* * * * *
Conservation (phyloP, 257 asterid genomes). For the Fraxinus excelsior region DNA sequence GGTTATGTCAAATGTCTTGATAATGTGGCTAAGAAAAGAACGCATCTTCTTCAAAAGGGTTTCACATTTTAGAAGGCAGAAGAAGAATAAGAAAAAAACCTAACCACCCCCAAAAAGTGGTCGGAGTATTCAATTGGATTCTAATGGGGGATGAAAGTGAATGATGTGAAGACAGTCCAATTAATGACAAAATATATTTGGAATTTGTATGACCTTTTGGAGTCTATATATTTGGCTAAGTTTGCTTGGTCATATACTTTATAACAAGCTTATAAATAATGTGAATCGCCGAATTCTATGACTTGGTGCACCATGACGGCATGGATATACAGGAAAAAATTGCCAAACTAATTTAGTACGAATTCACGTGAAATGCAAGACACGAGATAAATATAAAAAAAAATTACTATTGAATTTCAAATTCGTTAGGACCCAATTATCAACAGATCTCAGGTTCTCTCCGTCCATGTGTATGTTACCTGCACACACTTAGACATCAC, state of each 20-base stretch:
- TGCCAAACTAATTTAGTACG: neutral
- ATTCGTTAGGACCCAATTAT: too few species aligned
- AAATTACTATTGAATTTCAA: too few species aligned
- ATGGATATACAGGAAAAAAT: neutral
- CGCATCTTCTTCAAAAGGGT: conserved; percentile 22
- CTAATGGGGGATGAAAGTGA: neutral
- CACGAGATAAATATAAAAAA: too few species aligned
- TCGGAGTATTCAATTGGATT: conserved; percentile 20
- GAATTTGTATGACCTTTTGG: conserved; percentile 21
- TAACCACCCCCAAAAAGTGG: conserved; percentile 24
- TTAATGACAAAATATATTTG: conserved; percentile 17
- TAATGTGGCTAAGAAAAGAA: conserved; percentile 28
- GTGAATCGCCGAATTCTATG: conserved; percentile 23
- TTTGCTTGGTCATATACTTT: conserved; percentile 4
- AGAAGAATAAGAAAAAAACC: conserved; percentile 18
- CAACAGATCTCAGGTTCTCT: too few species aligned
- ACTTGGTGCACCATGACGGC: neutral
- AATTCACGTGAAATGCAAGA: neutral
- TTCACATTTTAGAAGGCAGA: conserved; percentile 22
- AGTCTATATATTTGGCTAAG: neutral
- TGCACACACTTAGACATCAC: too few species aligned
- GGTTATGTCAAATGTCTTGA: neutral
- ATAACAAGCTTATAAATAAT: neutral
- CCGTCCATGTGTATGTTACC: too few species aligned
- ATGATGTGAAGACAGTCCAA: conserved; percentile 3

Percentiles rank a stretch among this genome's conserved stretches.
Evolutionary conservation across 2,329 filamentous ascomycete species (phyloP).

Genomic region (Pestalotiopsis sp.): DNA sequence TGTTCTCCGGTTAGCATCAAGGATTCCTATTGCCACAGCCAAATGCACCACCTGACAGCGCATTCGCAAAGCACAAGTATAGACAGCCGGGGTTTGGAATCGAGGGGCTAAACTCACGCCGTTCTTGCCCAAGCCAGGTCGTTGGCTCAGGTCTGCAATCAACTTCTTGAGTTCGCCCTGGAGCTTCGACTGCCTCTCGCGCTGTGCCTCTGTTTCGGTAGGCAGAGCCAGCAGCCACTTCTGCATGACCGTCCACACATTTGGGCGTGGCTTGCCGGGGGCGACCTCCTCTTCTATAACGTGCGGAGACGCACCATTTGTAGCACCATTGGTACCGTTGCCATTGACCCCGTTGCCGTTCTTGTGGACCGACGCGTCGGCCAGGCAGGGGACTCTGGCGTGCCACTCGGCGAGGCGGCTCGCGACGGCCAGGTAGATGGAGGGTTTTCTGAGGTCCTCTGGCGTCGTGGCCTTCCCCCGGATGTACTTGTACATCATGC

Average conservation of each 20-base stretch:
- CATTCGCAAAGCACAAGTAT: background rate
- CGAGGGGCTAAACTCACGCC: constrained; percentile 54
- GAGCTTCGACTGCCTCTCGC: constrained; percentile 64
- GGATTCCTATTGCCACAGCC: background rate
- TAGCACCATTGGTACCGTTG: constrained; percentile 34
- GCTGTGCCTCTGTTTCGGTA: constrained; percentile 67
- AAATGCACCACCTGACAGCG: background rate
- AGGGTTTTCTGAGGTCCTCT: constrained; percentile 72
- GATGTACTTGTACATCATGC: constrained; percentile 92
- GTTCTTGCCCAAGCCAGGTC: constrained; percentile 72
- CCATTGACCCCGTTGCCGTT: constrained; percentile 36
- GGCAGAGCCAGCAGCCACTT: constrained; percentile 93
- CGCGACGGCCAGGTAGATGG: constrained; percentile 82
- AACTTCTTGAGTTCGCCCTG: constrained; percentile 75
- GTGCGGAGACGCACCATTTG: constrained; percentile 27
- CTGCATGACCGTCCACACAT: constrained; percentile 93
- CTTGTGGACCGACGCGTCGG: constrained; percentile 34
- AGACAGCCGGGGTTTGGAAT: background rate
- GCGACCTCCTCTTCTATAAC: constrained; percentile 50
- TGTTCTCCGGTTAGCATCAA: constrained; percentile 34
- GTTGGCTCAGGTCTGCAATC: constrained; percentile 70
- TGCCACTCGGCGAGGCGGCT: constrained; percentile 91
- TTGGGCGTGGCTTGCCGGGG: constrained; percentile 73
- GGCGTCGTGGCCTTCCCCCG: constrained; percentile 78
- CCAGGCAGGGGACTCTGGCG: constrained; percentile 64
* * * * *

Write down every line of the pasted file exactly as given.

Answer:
Conservation (phyloP, 257 asterid genomes). For the Fraxinus excelsior region DNA sequence GGTTATGTCAAATGTCTTGATAATGTGGCTAAGAAAAGAACGCATCTTCTTCAAAAGGGTTTCACATTTTAGAAGGCAGAAGAAGAATAAGAAAAAAACCTAACCACCCCCAAAAAGTGGTCGGAGTATTCAATTGGATTCTAATGGGGGATGAAAGTGAATGATGTGAAGACAGTCCAATTAATGACAAAATATATTTGGAATTTGTATGACCTTTTGGAGTCTATATATTTGGCTAAGTTTGCTTGGTCATATACTTTATAACAAGCTTATAAATAATGTGAATCGCCGAATTCTATGACTTGGTGCACCATGACGGCATGGATATACAGGAAAAAATTGCCAAACTAATTTAGTACGAATTCACGTGAAATGCAAGACACGAGATAAATATAAAAAAAAATTACTATTGAATTTCAAATTCGTTAGGACCCAATTATCAACAGATCTCAGGTTCTCTCCGTCCATGTGTATGTTACCTGCACACACTTAGACATCAC, state of each 20-base stretch:
- TGCCAAACTAATTTAGTACG: neutral
- ATTCGTTAGGACCCAATTAT: too few species aligned
- AAATTACTATTGAATTTCAA: too few species aligned
- ATGGATATACAGGAAAAAAT: neutral
- CGCATCTTCTTCAAAAGGGT: conserved; percentile 22
- CTAATGGGGGATGAAAGTGA: neutral
- CACGAGATAAATATAAAAAA: too few species aligned
- TCGGAGTATTCAATTGGATT: conserved; percentile 20
- GAATTTGTATGACCTTTTGG: conserved; percentile 21
- TAACCACCCCCAAAAAGTGG: conserved; percentile 24
- TTAATGACAAAATATATTTG: conserved; percentile 17
- TAATGTGGCTAAGAAAAGAA: conserved; percentile 28
- GTGAATCGCCGAATTCTATG: conserved; percentile 23
- TTTGCTTGGTCATATACTTT: conserved; percentile 4
- AGAAGAATAAGAAAAAAACC: conserved; percentile 18
- CAACAGATCTCAGGTTCTCT: too few species aligned
- ACTTGGTGCACCATGACGGC: neutral
- AATTCACGTGAAATGCAAGA: neutral
- TTCACATTTTAGAAGGCAGA: conserved; percentile 22
- AGTCTATATATTTGGCTAAG: neutral
- TGCACACACTTAGACATCAC: too few species aligned
- GGTTATGTCAAATGTCTTGA: neutral
- ATAACAAGCTTATAAATAAT: neutral
- CCGTCCATGTGTATGTTACC: too few species aligned
- ATGATGTGAAGACAGTCCAA: conserved; percentile 3

Percentiles rank a stretch among this genome's conserved stretches.
Evolutionary conservation across 2,329 filamentous ascomycete species (phyloP).

Genomic region (Pestalotiopsis sp.): DNA sequence TGTTCTCCGGTTAGCATCAAGGATTCCTATTGCCACAGCCAAATGCACCACCTGACAGCGCATTCGCAAAGCACAAGTATAGACAGCCGGGGTTTGGAATCGAGGGGCTAAACTCACGCCGTTCTTGCCCAAGCCAGGTCGTTGGCTCAGGTCTGCAATCAACTTCTTGAGTTCGCCCTGGAGCTTCGACTGCCTCTCGCGCTGTGCCTCTGTTTCGGTAGGCAGAGCCAGCAGCCACTTCTGCATGACCGTCCACACATTTGGGCGTGGCTTGCCGGGGGCGACCTCCTCTTCTATAACGTGCGGAGACGCACCATTTGTAGCACCATTGGTACCGTTGCCATTGACCCCGTTGCCGTTCTTGTGGACCGACGCGTCGGCCAGGCAGGGGACTCTGGCGTGCCACTCGGCGAGGCGGCTCGCGACGGCCAGGTAGATGGAGGGTTTTCTGAGGTCCTCTGGCGTCGTGGCCTTCCCCCGGATGTACTTGTACATCATGC

Average conservation of each 20-base stretch:
- CATTCGCAAAGCACAAGTAT: background rate
- CGAGGGGCTAAACTCACGCC: constrained; percentile 54
- GAGCTTCGACTGCCTCTCGC: constrained; percentile 64
- GGATTCCTATTGCCACAGCC: background rate
- TAGCACCATTGGTACCGTTG: constrained; percentile 34
- GCTGTGCCTCTGTTTCGGTA: constrained; percentile 67
- AAATGCACCACCTGACAGCG: background rate
- AGGGTTTTCTGAGGTCCTCT: constrained; percentile 72
- GATGTACTTGTACATCATGC: constrained; percentile 92
- GTTCTTGCCCAAGCCAGGTC: constrained; percentile 72
- CCATTGACCCCGTTGCCGTT: constrained; percentile 36
- GGCAGAGCCAGCAGCCACTT: constrained; percentile 93
- CGCGACGGCCAGGTAGATGG: constrained; percentile 82
- AACTTCTTGAGTTCGCCCTG: constrained; percentile 75
- GTGCGGAGACGCACCATTTG: constrained; percentile 27
- CTGCATGACCGTCCACACAT: constrained; percentile 93
- CTTGTGGACCGACGCGTCGG: constrained; percentile 34
- AGACAGCCGGGGTTTGGAAT: background rate
- GCGACCTCCTCTTCTATAAC: constrained; percentile 50
- TGTTCTCCGGTTAGCATCAA: constrained; percentile 34
- GTTGGCTCAGGTCTGCAATC: constrained; percentile 70
- TGCCACTCGGCGAGGCGGCT: constrained; percentile 91
- TTGGGCGTGGCTTGCCGGGG: constrained; percentile 73
- GGCGTCGTGGCCTTCCCCCG: constrained; percentile 78
- CCAGGCAGGGGACTCTGGCG: constrained; percentile 64